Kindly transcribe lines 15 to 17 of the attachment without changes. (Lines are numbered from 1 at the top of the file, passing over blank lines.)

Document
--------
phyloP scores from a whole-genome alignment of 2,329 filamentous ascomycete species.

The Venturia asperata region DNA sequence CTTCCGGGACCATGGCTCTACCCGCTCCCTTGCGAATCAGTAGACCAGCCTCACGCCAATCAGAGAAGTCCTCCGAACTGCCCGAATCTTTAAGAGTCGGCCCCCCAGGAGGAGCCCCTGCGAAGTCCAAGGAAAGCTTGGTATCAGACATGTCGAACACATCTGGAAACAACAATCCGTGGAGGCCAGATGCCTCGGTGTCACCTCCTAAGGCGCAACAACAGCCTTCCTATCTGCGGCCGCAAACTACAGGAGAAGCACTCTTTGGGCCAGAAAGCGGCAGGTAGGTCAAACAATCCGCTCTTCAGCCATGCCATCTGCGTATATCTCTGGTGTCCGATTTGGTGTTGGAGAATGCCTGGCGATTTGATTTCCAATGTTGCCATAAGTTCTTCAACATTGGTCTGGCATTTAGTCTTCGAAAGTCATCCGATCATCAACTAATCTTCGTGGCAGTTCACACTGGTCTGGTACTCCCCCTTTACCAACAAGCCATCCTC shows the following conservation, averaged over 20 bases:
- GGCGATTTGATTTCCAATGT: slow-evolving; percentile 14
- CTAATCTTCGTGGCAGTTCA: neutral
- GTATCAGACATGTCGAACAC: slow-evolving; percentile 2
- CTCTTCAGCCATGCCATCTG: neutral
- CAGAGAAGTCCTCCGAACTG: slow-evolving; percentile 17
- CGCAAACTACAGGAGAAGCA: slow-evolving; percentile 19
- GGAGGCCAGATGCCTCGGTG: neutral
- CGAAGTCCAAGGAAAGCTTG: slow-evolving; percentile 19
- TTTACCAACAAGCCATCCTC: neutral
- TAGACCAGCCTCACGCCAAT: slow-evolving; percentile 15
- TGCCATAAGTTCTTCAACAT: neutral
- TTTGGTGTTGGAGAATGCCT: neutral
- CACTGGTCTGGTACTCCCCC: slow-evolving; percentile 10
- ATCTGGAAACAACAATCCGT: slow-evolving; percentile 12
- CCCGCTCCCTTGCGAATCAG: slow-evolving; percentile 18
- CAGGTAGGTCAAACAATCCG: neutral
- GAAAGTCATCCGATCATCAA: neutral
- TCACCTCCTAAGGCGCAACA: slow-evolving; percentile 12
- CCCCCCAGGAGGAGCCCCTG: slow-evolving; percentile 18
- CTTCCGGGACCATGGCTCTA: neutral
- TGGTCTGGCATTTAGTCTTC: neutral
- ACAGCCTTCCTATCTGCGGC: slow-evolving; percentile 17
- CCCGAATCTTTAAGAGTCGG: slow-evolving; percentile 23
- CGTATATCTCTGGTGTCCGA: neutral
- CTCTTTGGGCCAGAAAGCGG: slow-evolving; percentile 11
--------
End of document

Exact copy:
- CACTGGTCTGGTACTCCCCC: slow-evolving; percentile 10
- ATCTGGAAACAACAATCCGT: slow-evolving; percentile 12
- CCCGCTCCCTTGCGAATCAG: slow-evolving; percentile 18